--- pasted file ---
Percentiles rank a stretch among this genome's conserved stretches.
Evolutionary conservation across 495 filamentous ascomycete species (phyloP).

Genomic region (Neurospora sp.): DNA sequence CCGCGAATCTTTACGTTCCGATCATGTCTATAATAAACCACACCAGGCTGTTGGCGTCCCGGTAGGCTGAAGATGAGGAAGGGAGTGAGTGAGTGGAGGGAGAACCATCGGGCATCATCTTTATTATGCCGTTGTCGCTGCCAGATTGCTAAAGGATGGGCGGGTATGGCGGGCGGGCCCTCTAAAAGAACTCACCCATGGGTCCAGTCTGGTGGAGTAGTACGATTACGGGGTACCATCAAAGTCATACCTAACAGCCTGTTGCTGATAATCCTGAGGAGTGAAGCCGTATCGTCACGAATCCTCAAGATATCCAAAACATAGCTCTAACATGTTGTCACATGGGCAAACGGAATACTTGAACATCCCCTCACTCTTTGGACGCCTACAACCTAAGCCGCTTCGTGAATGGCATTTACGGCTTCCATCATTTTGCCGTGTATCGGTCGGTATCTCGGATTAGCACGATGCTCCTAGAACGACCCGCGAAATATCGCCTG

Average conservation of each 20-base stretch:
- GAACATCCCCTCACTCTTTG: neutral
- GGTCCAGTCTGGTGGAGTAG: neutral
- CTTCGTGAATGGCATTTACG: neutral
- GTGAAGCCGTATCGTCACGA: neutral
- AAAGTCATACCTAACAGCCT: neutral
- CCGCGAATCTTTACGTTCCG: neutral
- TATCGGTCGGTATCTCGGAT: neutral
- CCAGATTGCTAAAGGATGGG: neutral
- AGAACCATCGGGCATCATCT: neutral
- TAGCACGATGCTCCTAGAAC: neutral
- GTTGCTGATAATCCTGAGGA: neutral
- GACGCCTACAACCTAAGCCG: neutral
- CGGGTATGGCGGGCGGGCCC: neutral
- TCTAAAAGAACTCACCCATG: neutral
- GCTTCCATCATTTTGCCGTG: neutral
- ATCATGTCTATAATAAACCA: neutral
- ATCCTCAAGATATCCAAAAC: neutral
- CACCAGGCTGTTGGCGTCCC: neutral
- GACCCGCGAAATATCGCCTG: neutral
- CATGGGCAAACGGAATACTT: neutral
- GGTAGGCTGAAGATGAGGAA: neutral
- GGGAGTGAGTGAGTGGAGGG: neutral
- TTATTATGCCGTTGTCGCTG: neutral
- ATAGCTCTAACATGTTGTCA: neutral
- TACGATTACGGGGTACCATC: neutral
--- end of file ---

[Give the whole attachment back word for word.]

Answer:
Percentiles rank a stretch among this genome's conserved stretches.
Evolutionary conservation across 495 filamentous ascomycete species (phyloP).

Genomic region (Neurospora sp.): DNA sequence CCGCGAATCTTTACGTTCCGATCATGTCTATAATAAACCACACCAGGCTGTTGGCGTCCCGGTAGGCTGAAGATGAGGAAGGGAGTGAGTGAGTGGAGGGAGAACCATCGGGCATCATCTTTATTATGCCGTTGTCGCTGCCAGATTGCTAAAGGATGGGCGGGTATGGCGGGCGGGCCCTCTAAAAGAACTCACCCATGGGTCCAGTCTGGTGGAGTAGTACGATTACGGGGTACCATCAAAGTCATACCTAACAGCCTGTTGCTGATAATCCTGAGGAGTGAAGCCGTATCGTCACGAATCCTCAAGATATCCAAAACATAGCTCTAACATGTTGTCACATGGGCAAACGGAATACTTGAACATCCCCTCACTCTTTGGACGCCTACAACCTAAGCCGCTTCGTGAATGGCATTTACGGCTTCCATCATTTTGCCGTGTATCGGTCGGTATCTCGGATTAGCACGATGCTCCTAGAACGACCCGCGAAATATCGCCTG

Average conservation of each 20-base stretch:
- GAACATCCCCTCACTCTTTG: neutral
- GGTCCAGTCTGGTGGAGTAG: neutral
- CTTCGTGAATGGCATTTACG: neutral
- GTGAAGCCGTATCGTCACGA: neutral
- AAAGTCATACCTAACAGCCT: neutral
- CCGCGAATCTTTACGTTCCG: neutral
- TATCGGTCGGTATCTCGGAT: neutral
- CCAGATTGCTAAAGGATGGG: neutral
- AGAACCATCGGGCATCATCT: neutral
- TAGCACGATGCTCCTAGAAC: neutral
- GTTGCTGATAATCCTGAGGA: neutral
- GACGCCTACAACCTAAGCCG: neutral
- CGGGTATGGCGGGCGGGCCC: neutral
- TCTAAAAGAACTCACCCATG: neutral
- GCTTCCATCATTTTGCCGTG: neutral
- ATCATGTCTATAATAAACCA: neutral
- ATCCTCAAGATATCCAAAAC: neutral
- CACCAGGCTGTTGGCGTCCC: neutral
- GACCCGCGAAATATCGCCTG: neutral
- CATGGGCAAACGGAATACTT: neutral
- GGTAGGCTGAAGATGAGGAA: neutral
- GGGAGTGAGTGAGTGGAGGG: neutral
- TTATTATGCCGTTGTCGCTG: neutral
- ATAGCTCTAACATGTTGTCA: neutral
- TACGATTACGGGGTACCATC: neutral